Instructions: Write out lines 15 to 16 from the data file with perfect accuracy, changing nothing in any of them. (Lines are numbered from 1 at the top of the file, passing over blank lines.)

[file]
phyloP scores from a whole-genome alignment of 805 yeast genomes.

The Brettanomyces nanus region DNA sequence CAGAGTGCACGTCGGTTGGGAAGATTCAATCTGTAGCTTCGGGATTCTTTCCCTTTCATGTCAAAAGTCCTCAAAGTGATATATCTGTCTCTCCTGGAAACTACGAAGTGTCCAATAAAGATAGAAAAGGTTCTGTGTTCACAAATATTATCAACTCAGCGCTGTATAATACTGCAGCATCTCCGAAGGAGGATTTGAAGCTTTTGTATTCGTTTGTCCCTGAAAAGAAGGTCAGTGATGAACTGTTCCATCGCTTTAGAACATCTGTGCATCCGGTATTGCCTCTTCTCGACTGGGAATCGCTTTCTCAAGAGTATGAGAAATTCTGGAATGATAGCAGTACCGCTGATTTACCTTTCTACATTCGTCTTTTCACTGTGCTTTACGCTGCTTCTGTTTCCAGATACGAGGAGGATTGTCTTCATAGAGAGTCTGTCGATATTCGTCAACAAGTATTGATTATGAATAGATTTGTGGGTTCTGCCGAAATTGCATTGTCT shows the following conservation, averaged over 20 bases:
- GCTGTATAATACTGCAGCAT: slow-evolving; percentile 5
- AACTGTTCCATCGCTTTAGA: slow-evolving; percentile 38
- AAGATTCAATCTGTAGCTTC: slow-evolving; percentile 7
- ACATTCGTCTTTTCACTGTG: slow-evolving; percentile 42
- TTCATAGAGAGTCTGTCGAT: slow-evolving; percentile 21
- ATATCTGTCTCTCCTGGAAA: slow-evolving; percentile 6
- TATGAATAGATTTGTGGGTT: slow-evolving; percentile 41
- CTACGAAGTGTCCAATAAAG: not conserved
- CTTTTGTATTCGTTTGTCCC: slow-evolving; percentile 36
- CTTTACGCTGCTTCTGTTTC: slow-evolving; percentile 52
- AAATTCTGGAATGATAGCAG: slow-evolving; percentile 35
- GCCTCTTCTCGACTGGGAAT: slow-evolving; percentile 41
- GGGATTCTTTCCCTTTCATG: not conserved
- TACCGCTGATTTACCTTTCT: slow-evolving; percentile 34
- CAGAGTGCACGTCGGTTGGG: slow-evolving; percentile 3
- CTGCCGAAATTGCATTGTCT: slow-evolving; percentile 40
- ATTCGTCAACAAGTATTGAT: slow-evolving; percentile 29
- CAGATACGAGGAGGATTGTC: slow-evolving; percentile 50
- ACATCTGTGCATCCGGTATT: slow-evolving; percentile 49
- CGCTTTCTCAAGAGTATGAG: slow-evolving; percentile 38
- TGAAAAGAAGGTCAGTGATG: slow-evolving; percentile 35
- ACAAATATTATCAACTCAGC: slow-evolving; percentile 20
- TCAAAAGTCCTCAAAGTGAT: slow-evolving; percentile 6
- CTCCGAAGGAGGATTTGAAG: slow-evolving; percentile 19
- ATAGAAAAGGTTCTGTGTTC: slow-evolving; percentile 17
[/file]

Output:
- GGGATTCTTTCCCTTTCATG: not conserved
- TACCGCTGATTTACCTTTCT: slow-evolving; percentile 34